• Nanette and 7 other comedy specials that are changing the game

    When you imagine a stand-up special, you might think about Eddie Murphy in a skintight leather suit or Richard Pryor directly in a spotlight against a black background or George Carlin standing in front of a huge USC mural. These are the images that tipify the modern comedy special. When audiences tune into Comedy Central or HBO, they expect a (cough) man, a microphone, and the laughs of a roaring crowd over sharp jokes. But as stand-up comedy got more popular, so did the stand-up special. Now there is a seemingly endless list of new comedy specials to watch. Streaming sites like Netflix have produced more specials in the last few years than audiences have ever had before (in fact, they released a new comedy special every week in 2017). With the influx of new specials, many have started to play with both the limits of structure and content when crafting their hour. From sincerity about hard subjects to the complete lack of an audience, these 8 comedians challenge the limits of what a comedy special can be:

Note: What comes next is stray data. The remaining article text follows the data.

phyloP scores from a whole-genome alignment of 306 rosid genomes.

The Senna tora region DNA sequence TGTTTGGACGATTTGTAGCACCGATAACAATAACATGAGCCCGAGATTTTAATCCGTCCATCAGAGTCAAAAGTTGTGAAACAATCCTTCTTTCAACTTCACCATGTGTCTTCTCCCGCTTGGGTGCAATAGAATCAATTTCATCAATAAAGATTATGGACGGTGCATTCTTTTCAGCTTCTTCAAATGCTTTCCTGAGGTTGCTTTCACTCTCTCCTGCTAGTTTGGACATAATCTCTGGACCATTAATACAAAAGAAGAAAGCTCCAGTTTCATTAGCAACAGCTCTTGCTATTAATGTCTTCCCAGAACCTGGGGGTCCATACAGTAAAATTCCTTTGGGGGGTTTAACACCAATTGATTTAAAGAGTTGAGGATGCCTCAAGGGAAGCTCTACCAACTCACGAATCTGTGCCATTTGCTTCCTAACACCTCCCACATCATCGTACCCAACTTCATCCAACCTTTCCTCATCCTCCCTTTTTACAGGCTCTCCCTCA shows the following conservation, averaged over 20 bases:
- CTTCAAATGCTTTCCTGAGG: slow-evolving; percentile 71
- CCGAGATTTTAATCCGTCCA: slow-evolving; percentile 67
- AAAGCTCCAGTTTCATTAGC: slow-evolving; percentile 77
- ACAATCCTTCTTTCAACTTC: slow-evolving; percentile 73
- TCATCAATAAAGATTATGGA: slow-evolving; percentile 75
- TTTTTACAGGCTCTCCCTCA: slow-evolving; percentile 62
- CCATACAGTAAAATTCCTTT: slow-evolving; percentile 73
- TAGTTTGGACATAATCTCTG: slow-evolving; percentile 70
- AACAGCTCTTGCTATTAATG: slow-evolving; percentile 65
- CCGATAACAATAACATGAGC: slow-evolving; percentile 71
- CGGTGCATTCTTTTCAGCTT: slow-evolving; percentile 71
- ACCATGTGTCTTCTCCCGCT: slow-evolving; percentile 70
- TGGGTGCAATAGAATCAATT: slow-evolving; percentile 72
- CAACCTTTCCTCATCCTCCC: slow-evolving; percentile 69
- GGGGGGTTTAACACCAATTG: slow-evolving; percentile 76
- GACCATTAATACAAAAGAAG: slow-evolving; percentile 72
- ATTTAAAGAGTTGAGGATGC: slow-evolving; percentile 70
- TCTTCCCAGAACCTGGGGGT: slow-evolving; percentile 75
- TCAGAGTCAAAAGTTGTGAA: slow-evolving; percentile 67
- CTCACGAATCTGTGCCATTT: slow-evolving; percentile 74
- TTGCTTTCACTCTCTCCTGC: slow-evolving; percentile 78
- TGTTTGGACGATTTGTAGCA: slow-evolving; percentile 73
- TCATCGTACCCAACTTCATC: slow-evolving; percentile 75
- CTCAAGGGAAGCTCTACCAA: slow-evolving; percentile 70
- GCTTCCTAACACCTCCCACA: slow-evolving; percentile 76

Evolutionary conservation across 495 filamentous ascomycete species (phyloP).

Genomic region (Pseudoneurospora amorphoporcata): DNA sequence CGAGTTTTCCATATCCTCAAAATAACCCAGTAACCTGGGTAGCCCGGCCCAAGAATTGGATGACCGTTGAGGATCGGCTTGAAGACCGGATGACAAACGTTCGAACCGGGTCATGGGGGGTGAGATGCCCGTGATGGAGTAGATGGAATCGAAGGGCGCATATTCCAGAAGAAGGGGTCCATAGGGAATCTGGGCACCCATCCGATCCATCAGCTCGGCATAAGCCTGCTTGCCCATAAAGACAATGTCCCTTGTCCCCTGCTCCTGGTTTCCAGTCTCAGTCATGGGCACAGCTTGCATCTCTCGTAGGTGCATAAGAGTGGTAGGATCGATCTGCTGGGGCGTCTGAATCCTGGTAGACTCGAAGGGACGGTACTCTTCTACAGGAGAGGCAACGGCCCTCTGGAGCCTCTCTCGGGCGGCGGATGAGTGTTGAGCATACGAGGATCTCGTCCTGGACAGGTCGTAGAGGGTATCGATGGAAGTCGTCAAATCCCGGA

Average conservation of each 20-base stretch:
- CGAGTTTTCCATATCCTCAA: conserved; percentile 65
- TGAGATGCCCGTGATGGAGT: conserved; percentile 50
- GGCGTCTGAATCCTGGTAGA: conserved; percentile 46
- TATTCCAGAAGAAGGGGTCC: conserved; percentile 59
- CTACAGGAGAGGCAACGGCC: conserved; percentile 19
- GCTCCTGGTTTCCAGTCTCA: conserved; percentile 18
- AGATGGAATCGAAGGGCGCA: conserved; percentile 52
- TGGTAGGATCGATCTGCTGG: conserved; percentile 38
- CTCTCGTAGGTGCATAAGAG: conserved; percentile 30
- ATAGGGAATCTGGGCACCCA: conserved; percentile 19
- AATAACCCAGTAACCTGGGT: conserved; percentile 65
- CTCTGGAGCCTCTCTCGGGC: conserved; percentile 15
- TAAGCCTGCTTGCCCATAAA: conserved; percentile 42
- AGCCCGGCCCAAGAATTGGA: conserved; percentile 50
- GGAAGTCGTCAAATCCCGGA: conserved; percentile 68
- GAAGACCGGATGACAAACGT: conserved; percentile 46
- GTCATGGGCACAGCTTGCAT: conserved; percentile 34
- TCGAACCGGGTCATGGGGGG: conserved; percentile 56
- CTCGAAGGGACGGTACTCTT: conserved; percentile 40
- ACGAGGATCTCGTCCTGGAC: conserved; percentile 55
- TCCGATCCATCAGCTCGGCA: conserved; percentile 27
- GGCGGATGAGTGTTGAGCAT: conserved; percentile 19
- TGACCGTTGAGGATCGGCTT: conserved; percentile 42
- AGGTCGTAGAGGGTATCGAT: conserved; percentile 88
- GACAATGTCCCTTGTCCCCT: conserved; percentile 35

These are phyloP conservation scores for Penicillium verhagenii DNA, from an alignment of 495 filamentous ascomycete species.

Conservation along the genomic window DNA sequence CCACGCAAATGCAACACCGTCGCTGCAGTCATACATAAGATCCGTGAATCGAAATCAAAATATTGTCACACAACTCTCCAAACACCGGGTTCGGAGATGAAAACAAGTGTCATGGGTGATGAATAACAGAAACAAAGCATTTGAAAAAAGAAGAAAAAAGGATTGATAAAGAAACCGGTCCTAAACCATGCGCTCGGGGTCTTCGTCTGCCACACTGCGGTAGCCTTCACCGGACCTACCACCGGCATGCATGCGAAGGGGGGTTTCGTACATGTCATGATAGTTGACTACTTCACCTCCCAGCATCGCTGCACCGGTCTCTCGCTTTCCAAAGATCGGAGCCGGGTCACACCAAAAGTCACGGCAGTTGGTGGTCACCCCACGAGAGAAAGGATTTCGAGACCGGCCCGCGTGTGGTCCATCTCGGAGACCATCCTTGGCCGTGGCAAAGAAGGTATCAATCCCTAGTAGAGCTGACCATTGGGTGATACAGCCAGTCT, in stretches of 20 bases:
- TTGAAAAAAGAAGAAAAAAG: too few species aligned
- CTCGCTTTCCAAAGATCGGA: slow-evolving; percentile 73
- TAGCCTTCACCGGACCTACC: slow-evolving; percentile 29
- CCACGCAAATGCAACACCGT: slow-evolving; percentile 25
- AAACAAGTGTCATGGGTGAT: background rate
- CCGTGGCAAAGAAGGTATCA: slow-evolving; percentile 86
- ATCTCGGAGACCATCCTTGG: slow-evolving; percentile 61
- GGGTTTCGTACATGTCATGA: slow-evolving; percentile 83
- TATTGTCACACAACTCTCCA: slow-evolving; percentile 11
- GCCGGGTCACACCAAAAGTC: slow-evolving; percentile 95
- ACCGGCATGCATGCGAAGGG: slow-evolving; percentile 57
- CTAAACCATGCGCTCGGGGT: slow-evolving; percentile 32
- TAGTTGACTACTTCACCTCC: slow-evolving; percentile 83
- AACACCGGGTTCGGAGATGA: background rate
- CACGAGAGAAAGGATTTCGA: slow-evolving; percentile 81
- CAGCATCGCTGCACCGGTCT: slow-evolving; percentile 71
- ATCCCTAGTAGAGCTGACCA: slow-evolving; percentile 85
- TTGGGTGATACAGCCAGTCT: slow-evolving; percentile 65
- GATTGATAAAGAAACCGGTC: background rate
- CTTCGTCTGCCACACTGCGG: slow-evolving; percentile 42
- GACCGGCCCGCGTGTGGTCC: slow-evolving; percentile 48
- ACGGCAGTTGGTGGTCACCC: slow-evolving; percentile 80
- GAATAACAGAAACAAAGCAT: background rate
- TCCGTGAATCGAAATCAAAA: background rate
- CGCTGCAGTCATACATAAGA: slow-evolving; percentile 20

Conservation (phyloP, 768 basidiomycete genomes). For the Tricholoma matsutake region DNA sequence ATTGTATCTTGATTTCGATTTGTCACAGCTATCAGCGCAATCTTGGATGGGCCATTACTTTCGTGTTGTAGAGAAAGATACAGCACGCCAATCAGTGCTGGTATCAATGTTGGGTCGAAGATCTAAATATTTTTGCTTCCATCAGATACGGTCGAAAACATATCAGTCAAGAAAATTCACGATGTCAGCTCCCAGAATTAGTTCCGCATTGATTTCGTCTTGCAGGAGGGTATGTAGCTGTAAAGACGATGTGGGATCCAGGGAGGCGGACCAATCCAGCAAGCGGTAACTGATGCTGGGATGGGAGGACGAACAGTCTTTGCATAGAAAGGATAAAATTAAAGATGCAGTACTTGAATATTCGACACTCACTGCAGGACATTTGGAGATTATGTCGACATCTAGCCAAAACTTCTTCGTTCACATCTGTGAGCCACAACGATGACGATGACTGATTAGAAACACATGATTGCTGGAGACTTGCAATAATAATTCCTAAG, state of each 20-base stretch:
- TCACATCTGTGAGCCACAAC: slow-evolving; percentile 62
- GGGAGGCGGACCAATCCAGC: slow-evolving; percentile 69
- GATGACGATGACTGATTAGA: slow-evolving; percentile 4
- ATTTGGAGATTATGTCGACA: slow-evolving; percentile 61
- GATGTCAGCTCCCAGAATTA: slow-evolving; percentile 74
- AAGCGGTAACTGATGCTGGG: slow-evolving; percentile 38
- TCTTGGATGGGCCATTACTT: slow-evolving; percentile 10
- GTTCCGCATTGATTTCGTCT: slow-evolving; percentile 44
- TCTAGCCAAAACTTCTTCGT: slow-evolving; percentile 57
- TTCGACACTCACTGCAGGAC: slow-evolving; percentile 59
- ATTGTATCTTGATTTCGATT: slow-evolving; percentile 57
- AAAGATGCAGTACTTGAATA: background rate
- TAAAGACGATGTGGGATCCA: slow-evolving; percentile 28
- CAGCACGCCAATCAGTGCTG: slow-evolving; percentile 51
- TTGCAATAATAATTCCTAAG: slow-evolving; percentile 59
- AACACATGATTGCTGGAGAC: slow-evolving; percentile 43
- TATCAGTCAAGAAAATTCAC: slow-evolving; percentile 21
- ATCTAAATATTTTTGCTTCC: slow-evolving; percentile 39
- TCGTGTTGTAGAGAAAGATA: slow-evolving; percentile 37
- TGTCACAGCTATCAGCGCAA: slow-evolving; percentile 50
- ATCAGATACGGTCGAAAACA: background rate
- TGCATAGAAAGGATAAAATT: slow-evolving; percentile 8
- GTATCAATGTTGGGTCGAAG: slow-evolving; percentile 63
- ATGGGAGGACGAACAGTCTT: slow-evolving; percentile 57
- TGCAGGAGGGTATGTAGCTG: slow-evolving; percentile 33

8) Neal Brennan: 3 Mics, Netflix (2017)

    Neal Brennan’s 3 Mics deconstructs three types of comedy. He labels each mic: one-liners, stand-up, and “emotional stuff.” By labeling the mics and physically moving in between them, he makes the audience hyperaware of the types of performance they are watching. While most stand-up specials will naturally have at least a little bit of all three categories, Brennan seems to be teaching the audience how to understand the comedy writing process. While the three modes are completely different, his crass one-liners, his tight stand-up, and his honest look at depression meld together to paint a full portrait of the comedian.

     

    7) Wyatt Cenac: Brooklyn (2014)

    Wyatt Cenac’s Brooklyn could have been a very traditional stand-up special. But Cenac made it unique by not only taping it in a tiny Brooklyn venue, but also acting out a handful of his jokes with puppets superimposed over his set. The puppets break the confines of the club and introduce an element of imagination and whimsey while Cenac is talking about heavier topics like the death of his father when he was a child. If it wasn’t hipster enough, Cenac released a limited edition vinyl album if puppets weird you out.

    6) Judah Friedlander: America is the Greatest Country in the United States, Netflix (2017)